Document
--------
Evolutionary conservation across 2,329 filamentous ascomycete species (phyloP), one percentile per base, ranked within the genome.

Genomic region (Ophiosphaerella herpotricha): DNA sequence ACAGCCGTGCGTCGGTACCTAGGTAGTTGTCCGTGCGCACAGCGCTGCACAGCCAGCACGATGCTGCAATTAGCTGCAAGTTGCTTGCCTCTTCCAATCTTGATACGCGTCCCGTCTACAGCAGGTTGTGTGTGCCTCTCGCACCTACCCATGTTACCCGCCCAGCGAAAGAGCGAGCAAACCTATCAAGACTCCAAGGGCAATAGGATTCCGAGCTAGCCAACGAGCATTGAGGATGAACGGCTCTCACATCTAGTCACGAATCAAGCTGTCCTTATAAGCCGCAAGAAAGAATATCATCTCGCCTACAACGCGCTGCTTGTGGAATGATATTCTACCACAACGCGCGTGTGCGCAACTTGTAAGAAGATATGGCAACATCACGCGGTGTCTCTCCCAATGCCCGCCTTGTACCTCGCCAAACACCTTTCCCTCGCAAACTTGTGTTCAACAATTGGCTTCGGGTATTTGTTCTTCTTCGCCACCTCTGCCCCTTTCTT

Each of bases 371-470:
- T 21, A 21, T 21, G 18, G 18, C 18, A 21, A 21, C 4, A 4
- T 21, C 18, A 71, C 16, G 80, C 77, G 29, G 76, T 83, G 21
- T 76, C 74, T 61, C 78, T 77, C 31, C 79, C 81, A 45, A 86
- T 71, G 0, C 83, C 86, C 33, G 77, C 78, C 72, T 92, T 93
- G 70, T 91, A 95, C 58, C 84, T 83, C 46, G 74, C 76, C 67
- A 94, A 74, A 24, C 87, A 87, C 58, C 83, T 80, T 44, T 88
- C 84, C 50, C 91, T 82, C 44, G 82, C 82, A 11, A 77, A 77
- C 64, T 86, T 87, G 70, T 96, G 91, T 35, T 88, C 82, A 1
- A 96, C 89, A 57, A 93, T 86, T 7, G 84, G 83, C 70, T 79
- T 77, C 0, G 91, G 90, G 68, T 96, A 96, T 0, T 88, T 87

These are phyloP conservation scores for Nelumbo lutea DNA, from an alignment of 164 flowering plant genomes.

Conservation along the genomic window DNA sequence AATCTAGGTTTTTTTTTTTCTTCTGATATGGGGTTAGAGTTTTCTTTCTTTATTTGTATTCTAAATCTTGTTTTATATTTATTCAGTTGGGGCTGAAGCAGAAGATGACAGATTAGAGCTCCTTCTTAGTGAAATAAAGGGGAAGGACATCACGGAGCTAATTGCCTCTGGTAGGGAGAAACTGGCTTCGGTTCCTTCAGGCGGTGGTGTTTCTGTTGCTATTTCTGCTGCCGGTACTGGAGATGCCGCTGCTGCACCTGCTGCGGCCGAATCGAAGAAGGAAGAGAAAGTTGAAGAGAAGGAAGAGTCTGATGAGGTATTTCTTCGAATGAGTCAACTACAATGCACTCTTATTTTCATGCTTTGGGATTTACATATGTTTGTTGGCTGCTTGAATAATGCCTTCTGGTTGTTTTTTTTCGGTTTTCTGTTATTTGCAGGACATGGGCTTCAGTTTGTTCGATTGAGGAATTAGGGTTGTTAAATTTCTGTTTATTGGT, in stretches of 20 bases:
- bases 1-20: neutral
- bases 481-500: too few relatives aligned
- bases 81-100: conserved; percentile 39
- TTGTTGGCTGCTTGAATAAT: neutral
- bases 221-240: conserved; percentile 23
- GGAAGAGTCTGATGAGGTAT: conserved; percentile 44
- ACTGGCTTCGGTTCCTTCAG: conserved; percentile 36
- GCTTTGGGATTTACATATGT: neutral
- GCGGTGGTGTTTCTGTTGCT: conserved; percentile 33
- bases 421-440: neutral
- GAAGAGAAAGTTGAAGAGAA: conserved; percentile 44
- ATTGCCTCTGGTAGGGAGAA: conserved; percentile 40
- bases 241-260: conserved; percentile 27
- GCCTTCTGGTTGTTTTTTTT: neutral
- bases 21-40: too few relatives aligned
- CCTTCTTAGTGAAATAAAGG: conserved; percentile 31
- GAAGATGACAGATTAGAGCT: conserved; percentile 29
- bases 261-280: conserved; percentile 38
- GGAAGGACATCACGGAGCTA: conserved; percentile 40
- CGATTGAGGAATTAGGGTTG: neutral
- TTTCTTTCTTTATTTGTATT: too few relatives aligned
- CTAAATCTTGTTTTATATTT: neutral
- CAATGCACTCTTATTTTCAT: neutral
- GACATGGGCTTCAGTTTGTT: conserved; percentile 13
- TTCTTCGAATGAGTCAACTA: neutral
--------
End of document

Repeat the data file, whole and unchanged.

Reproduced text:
Evolutionary conservation across 2,329 filamentous ascomycete species (phyloP), one percentile per base, ranked within the genome.

Genomic region (Ophiosphaerella herpotricha): DNA sequence ACAGCCGTGCGTCGGTACCTAGGTAGTTGTCCGTGCGCACAGCGCTGCACAGCCAGCACGATGCTGCAATTAGCTGCAAGTTGCTTGCCTCTTCCAATCTTGATACGCGTCCCGTCTACAGCAGGTTGTGTGTGCCTCTCGCACCTACCCATGTTACCCGCCCAGCGAAAGAGCGAGCAAACCTATCAAGACTCCAAGGGCAATAGGATTCCGAGCTAGCCAACGAGCATTGAGGATGAACGGCTCTCACATCTAGTCACGAATCAAGCTGTCCTTATAAGCCGCAAGAAAGAATATCATCTCGCCTACAACGCGCTGCTTGTGGAATGATATTCTACCACAACGCGCGTGTGCGCAACTTGTAAGAAGATATGGCAACATCACGCGGTGTCTCTCCCAATGCCCGCCTTGTACCTCGCCAAACACCTTTCCCTCGCAAACTTGTGTTCAACAATTGGCTTCGGGTATTTGTTCTTCTTCGCCACCTCTGCCCCTTTCTT

Each of bases 371-470:
- T 21, A 21, T 21, G 18, G 18, C 18, A 21, A 21, C 4, A 4
- T 21, C 18, A 71, C 16, G 80, C 77, G 29, G 76, T 83, G 21
- T 76, C 74, T 61, C 78, T 77, C 31, C 79, C 81, A 45, A 86
- T 71, G 0, C 83, C 86, C 33, G 77, C 78, C 72, T 92, T 93
- G 70, T 91, A 95, C 58, C 84, T 83, C 46, G 74, C 76, C 67
- A 94, A 74, A 24, C 87, A 87, C 58, C 83, T 80, T 44, T 88
- C 84, C 50, C 91, T 82, C 44, G 82, C 82, A 11, A 77, A 77
- C 64, T 86, T 87, G 70, T 96, G 91, T 35, T 88, C 82, A 1
- A 96, C 89, A 57, A 93, T 86, T 7, G 84, G 83, C 70, T 79
- T 77, C 0, G 91, G 90, G 68, T 96, A 96, T 0, T 88, T 87

These are phyloP conservation scores for Nelumbo lutea DNA, from an alignment of 164 flowering plant genomes.

Conservation along the genomic window DNA sequence AATCTAGGTTTTTTTTTTTCTTCTGATATGGGGTTAGAGTTTTCTTTCTTTATTTGTATTCTAAATCTTGTTTTATATTTATTCAGTTGGGGCTGAAGCAGAAGATGACAGATTAGAGCTCCTTCTTAGTGAAATAAAGGGGAAGGACATCACGGAGCTAATTGCCTCTGGTAGGGAGAAACTGGCTTCGGTTCCTTCAGGCGGTGGTGTTTCTGTTGCTATTTCTGCTGCCGGTACTGGAGATGCCGCTGCTGCACCTGCTGCGGCCGAATCGAAGAAGGAAGAGAAAGTTGAAGAGAAGGAAGAGTCTGATGAGGTATTTCTTCGAATGAGTCAACTACAATGCACTCTTATTTTCATGCTTTGGGATTTACATATGTTTGTTGGCTGCTTGAATAATGCCTTCTGGTTGTTTTTTTTCGGTTTTCTGTTATTTGCAGGACATGGGCTTCAGTTTGTTCGATTGAGGAATTAGGGTTGTTAAATTTCTGTTTATTGGT, in stretches of 20 bases:
- bases 1-20: neutral
- bases 481-500: too few relatives aligned
- bases 81-100: conserved; percentile 39
- TTGTTGGCTGCTTGAATAAT: neutral
- bases 221-240: conserved; percentile 23
- GGAAGAGTCTGATGAGGTAT: conserved; percentile 44
- ACTGGCTTCGGTTCCTTCAG: conserved; percentile 36
- GCTTTGGGATTTACATATGT: neutral
- GCGGTGGTGTTTCTGTTGCT: conserved; percentile 33
- bases 421-440: neutral
- GAAGAGAAAGTTGAAGAGAA: conserved; percentile 44
- ATTGCCTCTGGTAGGGAGAA: conserved; percentile 40
- bases 241-260: conserved; percentile 27
- GCCTTCTGGTTGTTTTTTTT: neutral
- bases 21-40: too few relatives aligned
- CCTTCTTAGTGAAATAAAGG: conserved; percentile 31
- GAAGATGACAGATTAGAGCT: conserved; percentile 29
- bases 261-280: conserved; percentile 38
- GGAAGGACATCACGGAGCTA: conserved; percentile 40
- CGATTGAGGAATTAGGGTTG: neutral
- TTTCTTTCTTTATTTGTATT: too few relatives aligned
- CTAAATCTTGTTTTATATTT: neutral
- CAATGCACTCTTATTTTCAT: neutral
- GACATGGGCTTCAGTTTGTT: conserved; percentile 13
- TTCTTCGAATGAGTCAACTA: neutral